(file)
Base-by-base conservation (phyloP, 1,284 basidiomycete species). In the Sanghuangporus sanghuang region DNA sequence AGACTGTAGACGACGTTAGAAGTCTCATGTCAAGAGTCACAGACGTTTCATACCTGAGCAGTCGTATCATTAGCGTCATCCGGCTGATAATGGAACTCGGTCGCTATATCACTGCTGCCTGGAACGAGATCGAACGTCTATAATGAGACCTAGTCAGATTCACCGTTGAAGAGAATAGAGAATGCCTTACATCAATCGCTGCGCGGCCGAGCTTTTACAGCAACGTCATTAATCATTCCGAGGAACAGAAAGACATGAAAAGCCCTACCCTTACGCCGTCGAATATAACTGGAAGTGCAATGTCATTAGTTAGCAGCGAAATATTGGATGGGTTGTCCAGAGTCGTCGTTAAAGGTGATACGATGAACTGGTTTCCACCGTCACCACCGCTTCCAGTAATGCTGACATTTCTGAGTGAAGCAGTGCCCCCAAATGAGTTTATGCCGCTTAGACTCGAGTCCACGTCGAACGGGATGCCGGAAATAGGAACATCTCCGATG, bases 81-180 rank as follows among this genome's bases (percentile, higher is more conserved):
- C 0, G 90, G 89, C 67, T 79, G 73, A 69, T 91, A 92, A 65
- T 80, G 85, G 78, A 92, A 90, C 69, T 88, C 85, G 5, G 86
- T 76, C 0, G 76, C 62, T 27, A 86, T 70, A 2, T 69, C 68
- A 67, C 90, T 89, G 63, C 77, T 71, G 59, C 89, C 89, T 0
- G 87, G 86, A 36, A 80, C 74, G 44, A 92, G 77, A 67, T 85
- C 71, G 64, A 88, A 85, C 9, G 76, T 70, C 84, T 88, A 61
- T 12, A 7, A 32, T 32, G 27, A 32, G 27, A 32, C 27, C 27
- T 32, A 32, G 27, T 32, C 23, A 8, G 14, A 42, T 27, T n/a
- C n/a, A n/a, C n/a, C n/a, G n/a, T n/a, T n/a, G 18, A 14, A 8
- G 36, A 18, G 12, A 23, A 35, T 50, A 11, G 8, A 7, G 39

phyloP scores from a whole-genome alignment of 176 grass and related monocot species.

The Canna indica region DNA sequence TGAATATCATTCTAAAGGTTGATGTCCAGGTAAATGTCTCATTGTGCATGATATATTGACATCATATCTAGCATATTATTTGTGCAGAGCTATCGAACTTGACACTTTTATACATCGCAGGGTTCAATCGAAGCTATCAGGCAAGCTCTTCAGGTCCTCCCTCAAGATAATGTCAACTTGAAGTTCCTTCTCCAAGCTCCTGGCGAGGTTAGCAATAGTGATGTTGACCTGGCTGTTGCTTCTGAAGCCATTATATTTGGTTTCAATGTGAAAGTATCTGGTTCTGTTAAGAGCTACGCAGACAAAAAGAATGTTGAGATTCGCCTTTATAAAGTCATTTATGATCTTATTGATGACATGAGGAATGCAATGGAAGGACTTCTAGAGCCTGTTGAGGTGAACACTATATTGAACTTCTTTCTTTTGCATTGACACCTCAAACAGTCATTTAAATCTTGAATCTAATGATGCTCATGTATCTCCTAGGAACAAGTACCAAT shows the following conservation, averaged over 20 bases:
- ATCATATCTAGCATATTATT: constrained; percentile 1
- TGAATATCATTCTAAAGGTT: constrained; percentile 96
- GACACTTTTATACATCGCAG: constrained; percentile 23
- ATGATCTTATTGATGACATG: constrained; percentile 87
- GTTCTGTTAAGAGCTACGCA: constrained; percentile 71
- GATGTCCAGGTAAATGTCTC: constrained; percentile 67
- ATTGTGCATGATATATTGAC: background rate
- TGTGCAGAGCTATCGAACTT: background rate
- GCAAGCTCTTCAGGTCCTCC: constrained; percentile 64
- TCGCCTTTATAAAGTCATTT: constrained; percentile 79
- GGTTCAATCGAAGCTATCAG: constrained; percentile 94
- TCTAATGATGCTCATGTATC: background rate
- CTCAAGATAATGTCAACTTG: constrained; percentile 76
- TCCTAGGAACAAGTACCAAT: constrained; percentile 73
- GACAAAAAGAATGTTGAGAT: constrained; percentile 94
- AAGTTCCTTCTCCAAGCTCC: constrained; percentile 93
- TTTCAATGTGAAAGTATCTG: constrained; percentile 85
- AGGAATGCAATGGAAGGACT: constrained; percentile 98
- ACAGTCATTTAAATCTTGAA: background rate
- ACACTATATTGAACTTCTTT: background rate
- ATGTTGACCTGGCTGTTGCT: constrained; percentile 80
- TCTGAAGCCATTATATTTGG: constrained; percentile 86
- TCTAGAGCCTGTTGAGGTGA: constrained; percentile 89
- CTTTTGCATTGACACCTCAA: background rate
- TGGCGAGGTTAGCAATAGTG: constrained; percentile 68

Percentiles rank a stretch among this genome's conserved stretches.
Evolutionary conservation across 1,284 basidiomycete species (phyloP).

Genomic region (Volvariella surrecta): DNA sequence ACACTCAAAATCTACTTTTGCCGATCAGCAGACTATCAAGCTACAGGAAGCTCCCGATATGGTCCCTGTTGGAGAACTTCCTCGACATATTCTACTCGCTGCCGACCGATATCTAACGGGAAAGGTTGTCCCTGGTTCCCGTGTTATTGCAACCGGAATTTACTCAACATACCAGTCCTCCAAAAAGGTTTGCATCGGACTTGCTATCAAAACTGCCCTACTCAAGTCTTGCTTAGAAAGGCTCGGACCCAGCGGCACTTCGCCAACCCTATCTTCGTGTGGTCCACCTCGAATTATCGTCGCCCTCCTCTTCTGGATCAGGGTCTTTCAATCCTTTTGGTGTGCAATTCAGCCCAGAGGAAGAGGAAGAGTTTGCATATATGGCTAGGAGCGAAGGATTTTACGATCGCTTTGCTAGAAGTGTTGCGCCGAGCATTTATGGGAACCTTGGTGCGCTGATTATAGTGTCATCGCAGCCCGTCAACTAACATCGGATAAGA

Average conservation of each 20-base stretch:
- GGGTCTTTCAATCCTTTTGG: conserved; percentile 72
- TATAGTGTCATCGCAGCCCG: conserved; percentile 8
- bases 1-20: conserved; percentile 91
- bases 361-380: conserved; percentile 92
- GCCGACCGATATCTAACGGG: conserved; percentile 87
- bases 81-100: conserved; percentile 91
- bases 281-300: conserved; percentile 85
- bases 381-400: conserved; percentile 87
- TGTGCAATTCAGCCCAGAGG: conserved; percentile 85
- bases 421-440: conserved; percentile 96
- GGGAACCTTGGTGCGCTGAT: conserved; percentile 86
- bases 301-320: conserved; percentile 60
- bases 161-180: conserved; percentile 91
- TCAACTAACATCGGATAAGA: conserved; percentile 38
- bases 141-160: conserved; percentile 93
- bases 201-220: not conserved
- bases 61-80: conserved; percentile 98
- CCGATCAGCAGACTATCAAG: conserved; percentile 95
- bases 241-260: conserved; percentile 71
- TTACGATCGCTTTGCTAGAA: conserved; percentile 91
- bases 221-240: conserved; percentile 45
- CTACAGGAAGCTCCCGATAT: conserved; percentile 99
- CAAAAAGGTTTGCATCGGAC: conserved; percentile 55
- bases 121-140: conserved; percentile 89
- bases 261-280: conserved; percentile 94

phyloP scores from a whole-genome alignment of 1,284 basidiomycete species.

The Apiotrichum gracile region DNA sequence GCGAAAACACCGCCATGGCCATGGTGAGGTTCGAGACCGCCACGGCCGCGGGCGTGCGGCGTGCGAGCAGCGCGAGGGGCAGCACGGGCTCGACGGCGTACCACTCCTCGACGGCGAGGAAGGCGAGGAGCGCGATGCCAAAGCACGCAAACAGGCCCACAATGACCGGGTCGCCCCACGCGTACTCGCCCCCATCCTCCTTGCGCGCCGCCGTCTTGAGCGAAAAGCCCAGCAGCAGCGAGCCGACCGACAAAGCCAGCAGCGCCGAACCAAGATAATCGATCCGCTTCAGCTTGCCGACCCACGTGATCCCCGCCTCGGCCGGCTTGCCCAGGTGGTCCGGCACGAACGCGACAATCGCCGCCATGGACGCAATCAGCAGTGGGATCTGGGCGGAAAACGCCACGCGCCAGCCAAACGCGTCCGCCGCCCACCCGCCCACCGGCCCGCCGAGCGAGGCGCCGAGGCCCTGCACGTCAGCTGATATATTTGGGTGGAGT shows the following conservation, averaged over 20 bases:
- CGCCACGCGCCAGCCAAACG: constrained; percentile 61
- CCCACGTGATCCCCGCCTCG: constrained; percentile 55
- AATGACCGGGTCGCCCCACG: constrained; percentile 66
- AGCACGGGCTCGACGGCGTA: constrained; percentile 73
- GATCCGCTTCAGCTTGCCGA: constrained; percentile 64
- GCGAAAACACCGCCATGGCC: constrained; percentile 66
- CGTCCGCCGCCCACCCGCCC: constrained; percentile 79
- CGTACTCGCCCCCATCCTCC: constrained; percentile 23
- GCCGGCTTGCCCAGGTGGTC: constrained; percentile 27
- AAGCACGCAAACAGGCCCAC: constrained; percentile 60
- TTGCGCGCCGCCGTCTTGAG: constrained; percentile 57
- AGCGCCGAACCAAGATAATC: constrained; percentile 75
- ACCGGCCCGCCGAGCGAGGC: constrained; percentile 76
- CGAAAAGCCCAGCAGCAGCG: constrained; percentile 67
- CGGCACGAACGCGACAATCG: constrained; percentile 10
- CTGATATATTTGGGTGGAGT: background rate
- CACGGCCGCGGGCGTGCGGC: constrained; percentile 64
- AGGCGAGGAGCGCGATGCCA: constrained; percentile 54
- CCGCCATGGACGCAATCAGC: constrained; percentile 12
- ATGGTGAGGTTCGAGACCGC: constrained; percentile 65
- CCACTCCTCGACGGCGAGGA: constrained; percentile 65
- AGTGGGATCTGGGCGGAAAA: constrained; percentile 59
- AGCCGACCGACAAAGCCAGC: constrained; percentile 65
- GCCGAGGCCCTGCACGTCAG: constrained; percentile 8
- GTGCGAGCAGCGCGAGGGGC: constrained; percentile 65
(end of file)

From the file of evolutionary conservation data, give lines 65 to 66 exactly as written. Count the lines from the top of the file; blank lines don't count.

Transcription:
- CAAAAAGGTTTGCATCGGAC: conserved; percentile 55
- bases 121-140: conserved; percentile 89